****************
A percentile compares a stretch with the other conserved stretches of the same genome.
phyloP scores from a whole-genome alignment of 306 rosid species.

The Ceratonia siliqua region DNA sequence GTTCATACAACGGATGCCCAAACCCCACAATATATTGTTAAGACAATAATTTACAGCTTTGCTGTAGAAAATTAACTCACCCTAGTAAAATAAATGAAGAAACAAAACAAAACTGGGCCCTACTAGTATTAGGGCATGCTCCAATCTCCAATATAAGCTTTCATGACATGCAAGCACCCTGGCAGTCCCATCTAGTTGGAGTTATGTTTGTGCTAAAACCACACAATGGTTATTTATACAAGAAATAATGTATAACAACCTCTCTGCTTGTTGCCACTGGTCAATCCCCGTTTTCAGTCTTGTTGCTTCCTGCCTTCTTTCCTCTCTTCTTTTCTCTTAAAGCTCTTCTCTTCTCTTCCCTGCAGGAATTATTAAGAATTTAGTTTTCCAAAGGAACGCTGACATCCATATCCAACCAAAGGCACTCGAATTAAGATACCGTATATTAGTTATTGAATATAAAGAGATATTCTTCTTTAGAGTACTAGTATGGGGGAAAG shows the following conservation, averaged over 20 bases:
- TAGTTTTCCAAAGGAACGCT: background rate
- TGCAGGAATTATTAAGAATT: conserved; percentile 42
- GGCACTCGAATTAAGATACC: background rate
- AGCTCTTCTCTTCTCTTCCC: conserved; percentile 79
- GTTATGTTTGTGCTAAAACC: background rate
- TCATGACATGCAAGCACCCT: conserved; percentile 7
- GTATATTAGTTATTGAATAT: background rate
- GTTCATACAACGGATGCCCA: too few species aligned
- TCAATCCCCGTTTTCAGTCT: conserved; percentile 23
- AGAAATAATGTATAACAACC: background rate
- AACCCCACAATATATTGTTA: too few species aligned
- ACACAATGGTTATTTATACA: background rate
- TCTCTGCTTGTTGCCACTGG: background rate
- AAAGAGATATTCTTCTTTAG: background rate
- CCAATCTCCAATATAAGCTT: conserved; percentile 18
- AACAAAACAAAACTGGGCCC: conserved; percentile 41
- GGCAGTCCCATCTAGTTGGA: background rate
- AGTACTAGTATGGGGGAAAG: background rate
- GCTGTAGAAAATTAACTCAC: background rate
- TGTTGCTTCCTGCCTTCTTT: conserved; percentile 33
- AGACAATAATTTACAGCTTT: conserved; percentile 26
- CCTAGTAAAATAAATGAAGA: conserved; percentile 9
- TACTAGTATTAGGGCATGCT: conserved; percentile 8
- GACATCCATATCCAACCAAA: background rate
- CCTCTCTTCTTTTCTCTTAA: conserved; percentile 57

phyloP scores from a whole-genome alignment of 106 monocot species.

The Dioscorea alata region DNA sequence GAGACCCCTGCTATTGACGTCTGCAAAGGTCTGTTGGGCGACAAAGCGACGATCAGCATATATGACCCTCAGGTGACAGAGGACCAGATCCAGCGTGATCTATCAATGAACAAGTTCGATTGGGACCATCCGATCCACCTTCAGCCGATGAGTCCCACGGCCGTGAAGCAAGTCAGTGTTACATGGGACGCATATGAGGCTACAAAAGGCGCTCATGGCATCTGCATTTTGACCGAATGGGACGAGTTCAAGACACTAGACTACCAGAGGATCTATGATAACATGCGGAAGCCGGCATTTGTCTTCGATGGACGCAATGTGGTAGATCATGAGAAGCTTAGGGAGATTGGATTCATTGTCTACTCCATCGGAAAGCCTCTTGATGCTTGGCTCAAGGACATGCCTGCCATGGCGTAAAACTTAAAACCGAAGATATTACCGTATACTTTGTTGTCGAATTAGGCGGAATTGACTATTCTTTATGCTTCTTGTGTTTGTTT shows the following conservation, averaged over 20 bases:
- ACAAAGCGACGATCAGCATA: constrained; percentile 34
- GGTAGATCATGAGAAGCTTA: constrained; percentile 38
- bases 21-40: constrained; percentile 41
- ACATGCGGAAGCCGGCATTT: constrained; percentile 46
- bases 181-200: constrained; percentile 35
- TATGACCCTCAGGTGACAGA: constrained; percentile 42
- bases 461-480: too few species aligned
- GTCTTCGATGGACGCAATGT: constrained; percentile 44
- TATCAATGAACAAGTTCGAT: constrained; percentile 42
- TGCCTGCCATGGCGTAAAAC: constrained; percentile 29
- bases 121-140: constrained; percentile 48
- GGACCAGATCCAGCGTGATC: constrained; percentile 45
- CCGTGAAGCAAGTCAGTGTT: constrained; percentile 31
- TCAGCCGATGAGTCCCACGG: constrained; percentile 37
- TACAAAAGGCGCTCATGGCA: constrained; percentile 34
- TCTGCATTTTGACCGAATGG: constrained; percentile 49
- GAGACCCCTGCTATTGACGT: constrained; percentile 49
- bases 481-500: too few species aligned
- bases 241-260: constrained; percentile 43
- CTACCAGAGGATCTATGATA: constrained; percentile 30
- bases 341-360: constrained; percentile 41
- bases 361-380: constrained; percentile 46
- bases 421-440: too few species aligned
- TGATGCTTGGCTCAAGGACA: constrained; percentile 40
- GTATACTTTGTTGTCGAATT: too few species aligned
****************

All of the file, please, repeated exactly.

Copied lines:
A percentile compares a stretch with the other conserved stretches of the same genome.
phyloP scores from a whole-genome alignment of 306 rosid species.

The Ceratonia siliqua region DNA sequence GTTCATACAACGGATGCCCAAACCCCACAATATATTGTTAAGACAATAATTTACAGCTTTGCTGTAGAAAATTAACTCACCCTAGTAAAATAAATGAAGAAACAAAACAAAACTGGGCCCTACTAGTATTAGGGCATGCTCCAATCTCCAATATAAGCTTTCATGACATGCAAGCACCCTGGCAGTCCCATCTAGTTGGAGTTATGTTTGTGCTAAAACCACACAATGGTTATTTATACAAGAAATAATGTATAACAACCTCTCTGCTTGTTGCCACTGGTCAATCCCCGTTTTCAGTCTTGTTGCTTCCTGCCTTCTTTCCTCTCTTCTTTTCTCTTAAAGCTCTTCTCTTCTCTTCCCTGCAGGAATTATTAAGAATTTAGTTTTCCAAAGGAACGCTGACATCCATATCCAACCAAAGGCACTCGAATTAAGATACCGTATATTAGTTATTGAATATAAAGAGATATTCTTCTTTAGAGTACTAGTATGGGGGAAAG shows the following conservation, averaged over 20 bases:
- TAGTTTTCCAAAGGAACGCT: background rate
- TGCAGGAATTATTAAGAATT: conserved; percentile 42
- GGCACTCGAATTAAGATACC: background rate
- AGCTCTTCTCTTCTCTTCCC: conserved; percentile 79
- GTTATGTTTGTGCTAAAACC: background rate
- TCATGACATGCAAGCACCCT: conserved; percentile 7
- GTATATTAGTTATTGAATAT: background rate
- GTTCATACAACGGATGCCCA: too few species aligned
- TCAATCCCCGTTTTCAGTCT: conserved; percentile 23
- AGAAATAATGTATAACAACC: background rate
- AACCCCACAATATATTGTTA: too few species aligned
- ACACAATGGTTATTTATACA: background rate
- TCTCTGCTTGTTGCCACTGG: background rate
- AAAGAGATATTCTTCTTTAG: background rate
- CCAATCTCCAATATAAGCTT: conserved; percentile 18
- AACAAAACAAAACTGGGCCC: conserved; percentile 41
- GGCAGTCCCATCTAGTTGGA: background rate
- AGTACTAGTATGGGGGAAAG: background rate
- GCTGTAGAAAATTAACTCAC: background rate
- TGTTGCTTCCTGCCTTCTTT: conserved; percentile 33
- AGACAATAATTTACAGCTTT: conserved; percentile 26
- CCTAGTAAAATAAATGAAGA: conserved; percentile 9
- TACTAGTATTAGGGCATGCT: conserved; percentile 8
- GACATCCATATCCAACCAAA: background rate
- CCTCTCTTCTTTTCTCTTAA: conserved; percentile 57

phyloP scores from a whole-genome alignment of 106 monocot species.

The Dioscorea alata region DNA sequence GAGACCCCTGCTATTGACGTCTGCAAAGGTCTGTTGGGCGACAAAGCGACGATCAGCATATATGACCCTCAGGTGACAGAGGACCAGATCCAGCGTGATCTATCAATGAACAAGTTCGATTGGGACCATCCGATCCACCTTCAGCCGATGAGTCCCACGGCCGTGAAGCAAGTCAGTGTTACATGGGACGCATATGAGGCTACAAAAGGCGCTCATGGCATCTGCATTTTGACCGAATGGGACGAGTTCAAGACACTAGACTACCAGAGGATCTATGATAACATGCGGAAGCCGGCATTTGTCTTCGATGGACGCAATGTGGTAGATCATGAGAAGCTTAGGGAGATTGGATTCATTGTCTACTCCATCGGAAAGCCTCTTGATGCTTGGCTCAAGGACATGCCTGCCATGGCGTAAAACTTAAAACCGAAGATATTACCGTATACTTTGTTGTCGAATTAGGCGGAATTGACTATTCTTTATGCTTCTTGTGTTTGTTT shows the following conservation, averaged over 20 bases:
- ACAAAGCGACGATCAGCATA: constrained; percentile 34
- GGTAGATCATGAGAAGCTTA: constrained; percentile 38
- bases 21-40: constrained; percentile 41
- ACATGCGGAAGCCGGCATTT: constrained; percentile 46
- bases 181-200: constrained; percentile 35
- TATGACCCTCAGGTGACAGA: constrained; percentile 42
- bases 461-480: too few species aligned
- GTCTTCGATGGACGCAATGT: constrained; percentile 44
- TATCAATGAACAAGTTCGAT: constrained; percentile 42
- TGCCTGCCATGGCGTAAAAC: constrained; percentile 29
- bases 121-140: constrained; percentile 48
- GGACCAGATCCAGCGTGATC: constrained; percentile 45
- CCGTGAAGCAAGTCAGTGTT: constrained; percentile 31
- TCAGCCGATGAGTCCCACGG: constrained; percentile 37
- TACAAAAGGCGCTCATGGCA: constrained; percentile 34
- TCTGCATTTTGACCGAATGG: constrained; percentile 49
- GAGACCCCTGCTATTGACGT: constrained; percentile 49
- bases 481-500: too few species aligned
- bases 241-260: constrained; percentile 43
- CTACCAGAGGATCTATGATA: constrained; percentile 30
- bases 341-360: constrained; percentile 41
- bases 361-380: constrained; percentile 46
- bases 421-440: too few species aligned
- TGATGCTTGGCTCAAGGACA: constrained; percentile 40
- GTATACTTTGTTGTCGAATT: too few species aligned